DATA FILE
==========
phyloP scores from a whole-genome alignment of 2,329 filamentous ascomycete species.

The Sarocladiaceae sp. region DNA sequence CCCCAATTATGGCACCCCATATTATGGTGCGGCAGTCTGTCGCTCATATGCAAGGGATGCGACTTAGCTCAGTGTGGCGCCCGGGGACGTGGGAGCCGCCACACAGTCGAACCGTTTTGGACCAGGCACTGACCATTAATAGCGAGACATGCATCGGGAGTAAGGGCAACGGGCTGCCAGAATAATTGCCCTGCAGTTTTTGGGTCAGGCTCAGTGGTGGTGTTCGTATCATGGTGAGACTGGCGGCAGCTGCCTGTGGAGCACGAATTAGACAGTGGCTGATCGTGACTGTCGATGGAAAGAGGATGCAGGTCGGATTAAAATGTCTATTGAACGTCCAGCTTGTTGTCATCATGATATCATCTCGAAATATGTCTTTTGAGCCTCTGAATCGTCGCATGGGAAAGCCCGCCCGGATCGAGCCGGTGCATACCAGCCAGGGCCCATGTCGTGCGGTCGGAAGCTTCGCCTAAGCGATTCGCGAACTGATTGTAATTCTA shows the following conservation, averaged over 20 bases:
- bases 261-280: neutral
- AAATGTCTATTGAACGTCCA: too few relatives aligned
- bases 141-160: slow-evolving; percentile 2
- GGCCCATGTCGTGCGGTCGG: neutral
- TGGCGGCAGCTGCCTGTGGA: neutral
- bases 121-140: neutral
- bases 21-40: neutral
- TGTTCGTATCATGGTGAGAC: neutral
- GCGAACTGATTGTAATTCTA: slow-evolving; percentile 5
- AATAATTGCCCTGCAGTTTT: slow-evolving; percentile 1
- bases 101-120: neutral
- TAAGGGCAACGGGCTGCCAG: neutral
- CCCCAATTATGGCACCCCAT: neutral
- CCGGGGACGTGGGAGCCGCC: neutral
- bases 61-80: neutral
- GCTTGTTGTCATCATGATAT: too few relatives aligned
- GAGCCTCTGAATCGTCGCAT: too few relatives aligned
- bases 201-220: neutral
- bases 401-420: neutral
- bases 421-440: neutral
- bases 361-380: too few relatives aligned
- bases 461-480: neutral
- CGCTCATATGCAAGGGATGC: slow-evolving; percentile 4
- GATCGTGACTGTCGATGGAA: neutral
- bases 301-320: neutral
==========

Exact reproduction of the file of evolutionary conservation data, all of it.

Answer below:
phyloP scores from a whole-genome alignment of 2,329 filamentous ascomycete species.

The Sarocladiaceae sp. region DNA sequence CCCCAATTATGGCACCCCATATTATGGTGCGGCAGTCTGTCGCTCATATGCAAGGGATGCGACTTAGCTCAGTGTGGCGCCCGGGGACGTGGGAGCCGCCACACAGTCGAACCGTTTTGGACCAGGCACTGACCATTAATAGCGAGACATGCATCGGGAGTAAGGGCAACGGGCTGCCAGAATAATTGCCCTGCAGTTTTTGGGTCAGGCTCAGTGGTGGTGTTCGTATCATGGTGAGACTGGCGGCAGCTGCCTGTGGAGCACGAATTAGACAGTGGCTGATCGTGACTGTCGATGGAAAGAGGATGCAGGTCGGATTAAAATGTCTATTGAACGTCCAGCTTGTTGTCATCATGATATCATCTCGAAATATGTCTTTTGAGCCTCTGAATCGTCGCATGGGAAAGCCCGCCCGGATCGAGCCGGTGCATACCAGCCAGGGCCCATGTCGTGCGGTCGGAAGCTTCGCCTAAGCGATTCGCGAACTGATTGTAATTCTA shows the following conservation, averaged over 20 bases:
- bases 261-280: neutral
- AAATGTCTATTGAACGTCCA: too few relatives aligned
- bases 141-160: slow-evolving; percentile 2
- GGCCCATGTCGTGCGGTCGG: neutral
- TGGCGGCAGCTGCCTGTGGA: neutral
- bases 121-140: neutral
- bases 21-40: neutral
- TGTTCGTATCATGGTGAGAC: neutral
- GCGAACTGATTGTAATTCTA: slow-evolving; percentile 5
- AATAATTGCCCTGCAGTTTT: slow-evolving; percentile 1
- bases 101-120: neutral
- TAAGGGCAACGGGCTGCCAG: neutral
- CCCCAATTATGGCACCCCAT: neutral
- CCGGGGACGTGGGAGCCGCC: neutral
- bases 61-80: neutral
- GCTTGTTGTCATCATGATAT: too few relatives aligned
- GAGCCTCTGAATCGTCGCAT: too few relatives aligned
- bases 201-220: neutral
- bases 401-420: neutral
- bases 421-440: neutral
- bases 361-380: too few relatives aligned
- bases 461-480: neutral
- CGCTCATATGCAAGGGATGC: slow-evolving; percentile 4
- GATCGTGACTGTCGATGGAA: neutral
- bases 301-320: neutral